We know the building today as the Palace Theatre and it stands in Cambridge Circus at the point where Shaftesbury Avenue crosses Charing Cross Road.

    In September 1892 however, Sullivan returned to the Savoy with a new ‘Light Opera’, Haddon Hall, composed to a libretto by Sydney Grundy. The new work was to enjoy a respectable run of some 204 performances and would probably have run for longer but for Grundy’s dialogue which was of the nature of the ‘prithee’, ‘hast thou’ mock olde English school that Gilbert had managed so well in Yeomen, but here seemed old fashioned and stilted.

    However, Haddon Hall did tour the provinces for a number of years and did become very popular with amateur societies right up until the 1950’s. As with a number of less performed works however, the loss of much performance material in the fire at Chappell’s in 1964 resulted in a decline in performances.

    In the early 70’s, Haddon Hall came back into the limelight as a production by the Parish of Cheam Operatic Society resulted in a professional recording issued on the Pearl label. This was followed in 1992 by a centenary production at Reading University, a recording of which was issued on cassette, and at least two productions during the 80’s and 90’s by Generally G & S at Retford. There have also been performances at Buxton and at Haddon Hall itself. Sadly none of these have appeared on CD.

    In 2000, the Prince Consort and the Edinburgh Gilbert and Sullivan Society, sponsored by the Sir Arthur Sullivan Society, went into the recording studio and committed to disc the best recording so far, not just of Haddon Hall but of the Prince Consort series.

    In the past I have complained of mis-castings and a lack of pace with Prince Consort performances. Here both those criticisms have been addressed and we have a really enjoyable account of a highly accomplished Sullivan score.

    Whilst the piece does not have the lightness of Gondoliers, it is well constructed, tuneful, heavier than one has come to expect from Sullivan but then, although this is not ‘Grand’ opera, neither is it ‘Comic’ opera as such. It is described as ‘Light’ and deals with historical fact, albeit the story of the elopement of Dorothy Vernon with John Manners is moved forward 100 years so that a chorus of comic puritans can be introduced. What Sullivan does seem to have caught very well is a musical ‘feel’ that just seems to be redolent of the area of Derbyshire in which Haddon Hall is situated.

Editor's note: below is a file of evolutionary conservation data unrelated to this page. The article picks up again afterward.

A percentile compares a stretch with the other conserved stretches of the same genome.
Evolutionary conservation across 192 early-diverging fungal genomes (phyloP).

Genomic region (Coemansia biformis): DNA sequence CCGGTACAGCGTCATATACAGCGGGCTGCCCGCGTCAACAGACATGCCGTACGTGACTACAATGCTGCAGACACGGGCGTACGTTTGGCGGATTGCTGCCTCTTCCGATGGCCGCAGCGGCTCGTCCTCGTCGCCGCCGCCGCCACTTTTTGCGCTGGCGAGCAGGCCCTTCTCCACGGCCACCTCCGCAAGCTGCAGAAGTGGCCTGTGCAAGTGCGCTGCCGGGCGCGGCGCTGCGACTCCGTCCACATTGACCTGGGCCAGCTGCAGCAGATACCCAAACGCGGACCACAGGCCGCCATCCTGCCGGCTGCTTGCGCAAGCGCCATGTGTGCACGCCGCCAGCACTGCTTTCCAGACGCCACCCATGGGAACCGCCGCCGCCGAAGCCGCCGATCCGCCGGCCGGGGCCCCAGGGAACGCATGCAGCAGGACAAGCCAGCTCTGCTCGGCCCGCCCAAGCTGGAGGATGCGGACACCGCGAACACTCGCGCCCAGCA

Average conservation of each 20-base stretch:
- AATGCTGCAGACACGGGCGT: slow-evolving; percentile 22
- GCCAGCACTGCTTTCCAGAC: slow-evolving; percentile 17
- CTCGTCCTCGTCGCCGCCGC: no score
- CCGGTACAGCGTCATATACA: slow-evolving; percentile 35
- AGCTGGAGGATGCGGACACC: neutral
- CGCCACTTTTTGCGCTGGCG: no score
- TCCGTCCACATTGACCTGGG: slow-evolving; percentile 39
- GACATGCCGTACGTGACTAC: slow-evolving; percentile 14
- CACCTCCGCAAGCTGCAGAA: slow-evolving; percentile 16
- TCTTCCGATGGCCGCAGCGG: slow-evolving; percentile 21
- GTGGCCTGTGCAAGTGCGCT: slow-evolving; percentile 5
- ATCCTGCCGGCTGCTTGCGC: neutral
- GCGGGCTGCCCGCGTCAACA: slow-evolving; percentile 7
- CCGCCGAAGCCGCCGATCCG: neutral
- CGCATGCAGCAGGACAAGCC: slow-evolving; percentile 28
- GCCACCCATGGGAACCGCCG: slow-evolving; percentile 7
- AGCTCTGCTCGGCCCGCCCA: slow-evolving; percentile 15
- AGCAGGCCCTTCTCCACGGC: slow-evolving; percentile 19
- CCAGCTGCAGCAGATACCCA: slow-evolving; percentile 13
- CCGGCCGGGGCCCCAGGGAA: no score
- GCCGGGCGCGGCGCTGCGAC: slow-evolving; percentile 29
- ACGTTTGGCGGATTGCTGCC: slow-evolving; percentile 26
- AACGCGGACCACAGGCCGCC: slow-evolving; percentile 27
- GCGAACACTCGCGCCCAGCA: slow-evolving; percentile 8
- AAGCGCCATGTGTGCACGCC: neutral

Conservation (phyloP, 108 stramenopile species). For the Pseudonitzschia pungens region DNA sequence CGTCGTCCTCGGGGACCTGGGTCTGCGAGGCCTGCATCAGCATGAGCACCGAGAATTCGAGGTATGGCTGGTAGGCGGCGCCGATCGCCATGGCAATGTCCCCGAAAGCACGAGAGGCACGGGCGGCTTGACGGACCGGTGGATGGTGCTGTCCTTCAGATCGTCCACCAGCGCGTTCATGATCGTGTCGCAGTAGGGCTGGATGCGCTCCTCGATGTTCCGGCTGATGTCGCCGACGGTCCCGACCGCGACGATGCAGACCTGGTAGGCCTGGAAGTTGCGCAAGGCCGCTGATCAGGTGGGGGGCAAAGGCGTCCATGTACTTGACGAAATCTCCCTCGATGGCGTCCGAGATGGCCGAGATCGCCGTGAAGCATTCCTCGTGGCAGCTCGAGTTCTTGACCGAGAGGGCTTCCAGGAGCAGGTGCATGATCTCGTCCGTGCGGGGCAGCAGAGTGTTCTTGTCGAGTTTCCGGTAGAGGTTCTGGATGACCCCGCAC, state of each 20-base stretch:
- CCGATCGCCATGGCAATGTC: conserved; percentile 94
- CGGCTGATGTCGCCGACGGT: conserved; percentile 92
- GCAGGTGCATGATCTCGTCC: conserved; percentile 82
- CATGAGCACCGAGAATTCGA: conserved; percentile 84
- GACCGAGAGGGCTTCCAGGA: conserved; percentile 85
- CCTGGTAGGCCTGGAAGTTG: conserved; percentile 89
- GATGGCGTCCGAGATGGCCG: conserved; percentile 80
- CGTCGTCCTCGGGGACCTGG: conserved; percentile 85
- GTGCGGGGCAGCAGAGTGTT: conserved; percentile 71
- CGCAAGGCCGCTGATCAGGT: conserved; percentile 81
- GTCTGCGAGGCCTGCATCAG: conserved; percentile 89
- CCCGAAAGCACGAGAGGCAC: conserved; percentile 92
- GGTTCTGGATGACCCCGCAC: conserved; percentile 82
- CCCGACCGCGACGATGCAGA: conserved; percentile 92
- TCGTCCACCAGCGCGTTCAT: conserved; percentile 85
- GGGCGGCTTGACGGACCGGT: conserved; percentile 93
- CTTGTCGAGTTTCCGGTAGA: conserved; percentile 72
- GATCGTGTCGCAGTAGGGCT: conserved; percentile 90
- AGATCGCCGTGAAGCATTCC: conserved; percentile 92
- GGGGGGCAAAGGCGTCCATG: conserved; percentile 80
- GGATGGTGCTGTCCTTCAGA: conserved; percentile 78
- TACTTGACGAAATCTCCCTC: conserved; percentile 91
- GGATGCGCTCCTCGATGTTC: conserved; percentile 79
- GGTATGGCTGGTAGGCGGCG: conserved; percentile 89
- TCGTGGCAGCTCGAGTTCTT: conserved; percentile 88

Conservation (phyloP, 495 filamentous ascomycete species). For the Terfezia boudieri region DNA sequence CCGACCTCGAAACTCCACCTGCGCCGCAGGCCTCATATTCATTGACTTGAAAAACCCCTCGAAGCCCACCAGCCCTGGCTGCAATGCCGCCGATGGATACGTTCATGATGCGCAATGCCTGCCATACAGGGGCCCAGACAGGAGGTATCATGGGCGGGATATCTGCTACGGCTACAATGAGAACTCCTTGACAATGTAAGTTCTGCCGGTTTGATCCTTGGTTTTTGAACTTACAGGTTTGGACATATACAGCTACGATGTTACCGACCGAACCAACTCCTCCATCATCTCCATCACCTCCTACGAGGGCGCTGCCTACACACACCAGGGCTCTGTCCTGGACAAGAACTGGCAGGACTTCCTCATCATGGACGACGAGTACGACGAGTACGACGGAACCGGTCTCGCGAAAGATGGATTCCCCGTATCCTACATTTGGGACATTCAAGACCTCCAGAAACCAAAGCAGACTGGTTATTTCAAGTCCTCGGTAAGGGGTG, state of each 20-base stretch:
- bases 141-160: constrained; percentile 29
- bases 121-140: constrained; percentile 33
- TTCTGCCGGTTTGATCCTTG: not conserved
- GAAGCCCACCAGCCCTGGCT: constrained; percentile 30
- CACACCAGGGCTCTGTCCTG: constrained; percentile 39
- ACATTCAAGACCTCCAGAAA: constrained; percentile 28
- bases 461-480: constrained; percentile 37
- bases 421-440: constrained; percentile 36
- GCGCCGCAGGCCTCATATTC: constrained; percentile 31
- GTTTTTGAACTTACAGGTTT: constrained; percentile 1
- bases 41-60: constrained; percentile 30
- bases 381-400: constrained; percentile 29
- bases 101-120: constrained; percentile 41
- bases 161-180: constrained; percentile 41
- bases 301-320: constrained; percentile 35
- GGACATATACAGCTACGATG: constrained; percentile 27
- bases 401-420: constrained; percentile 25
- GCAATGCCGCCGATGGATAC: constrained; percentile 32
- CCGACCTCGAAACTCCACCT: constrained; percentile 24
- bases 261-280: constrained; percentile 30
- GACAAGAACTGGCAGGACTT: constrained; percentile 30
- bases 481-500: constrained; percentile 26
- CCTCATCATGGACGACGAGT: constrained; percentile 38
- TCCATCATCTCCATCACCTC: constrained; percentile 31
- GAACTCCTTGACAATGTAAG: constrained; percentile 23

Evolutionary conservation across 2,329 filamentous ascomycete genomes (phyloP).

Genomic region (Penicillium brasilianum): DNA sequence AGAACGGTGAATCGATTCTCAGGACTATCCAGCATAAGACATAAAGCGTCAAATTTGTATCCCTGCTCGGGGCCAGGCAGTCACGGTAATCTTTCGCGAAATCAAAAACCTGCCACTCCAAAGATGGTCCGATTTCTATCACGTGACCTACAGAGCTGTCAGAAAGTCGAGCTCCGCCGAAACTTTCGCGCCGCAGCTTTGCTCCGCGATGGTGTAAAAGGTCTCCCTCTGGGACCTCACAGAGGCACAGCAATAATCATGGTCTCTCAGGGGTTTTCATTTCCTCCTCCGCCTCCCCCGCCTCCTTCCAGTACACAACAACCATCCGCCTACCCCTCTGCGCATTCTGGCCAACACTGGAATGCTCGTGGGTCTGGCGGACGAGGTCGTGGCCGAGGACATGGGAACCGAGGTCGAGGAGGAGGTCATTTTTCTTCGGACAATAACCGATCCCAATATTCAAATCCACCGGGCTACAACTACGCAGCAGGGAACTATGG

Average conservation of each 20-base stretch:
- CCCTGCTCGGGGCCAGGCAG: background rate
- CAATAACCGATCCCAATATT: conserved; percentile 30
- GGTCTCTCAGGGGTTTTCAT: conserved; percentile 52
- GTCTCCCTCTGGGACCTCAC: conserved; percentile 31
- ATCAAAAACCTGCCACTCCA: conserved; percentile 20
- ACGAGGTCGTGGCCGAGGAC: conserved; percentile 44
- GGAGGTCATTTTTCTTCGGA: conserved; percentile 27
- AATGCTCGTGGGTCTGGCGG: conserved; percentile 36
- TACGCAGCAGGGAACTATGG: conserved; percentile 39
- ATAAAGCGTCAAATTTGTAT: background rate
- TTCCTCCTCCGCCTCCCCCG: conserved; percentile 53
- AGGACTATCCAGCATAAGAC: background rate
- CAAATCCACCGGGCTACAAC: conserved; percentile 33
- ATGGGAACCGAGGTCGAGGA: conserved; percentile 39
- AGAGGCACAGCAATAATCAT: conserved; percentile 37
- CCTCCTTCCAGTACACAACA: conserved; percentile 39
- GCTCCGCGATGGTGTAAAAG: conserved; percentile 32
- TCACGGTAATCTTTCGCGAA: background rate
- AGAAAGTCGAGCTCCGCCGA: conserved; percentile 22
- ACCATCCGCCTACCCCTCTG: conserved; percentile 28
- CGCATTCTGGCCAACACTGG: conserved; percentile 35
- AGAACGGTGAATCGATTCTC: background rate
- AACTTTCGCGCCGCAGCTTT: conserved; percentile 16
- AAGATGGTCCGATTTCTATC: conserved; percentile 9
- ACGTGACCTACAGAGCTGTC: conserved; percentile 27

The short second act in particular is a fine piece of writing.
    Divided into two scenes the first takes place in the gardens where the puritans are sheltering from a storm. Sullivan catches the stormy atmosphere exceptionally well here. But it is the next number that is particularly remarkable. The arrival of the McCrankie, a fanatical puritan from the Isle of Mull. Sullivan’s orchestrations turn the entire orchestra into one massive bagpipe with hilarious effect - even down to the exhalation of the air from the bag at the end. A further duet and trio and we are into an extended finale which begins with the elopement of the lovers in the midst of a terrific storm, (Sullivan rivals Rossini here), then the action moves into the great hall where a reception is interrupted by the puritans with the news of the elopement. As Dorothy’s father and friends rush off in pursuit a magnificent chorus of servants brings the curtain down.

    This recording, complete without dialogue, is available on the Divine Art label - 21201 - and is well worth seeking out. It should be generally available in the shops and from Amazon. At the time of writing, Divine Art are offering the set at half price if purchased direct from them.

      Listen to ‘My name, it is McCrankie’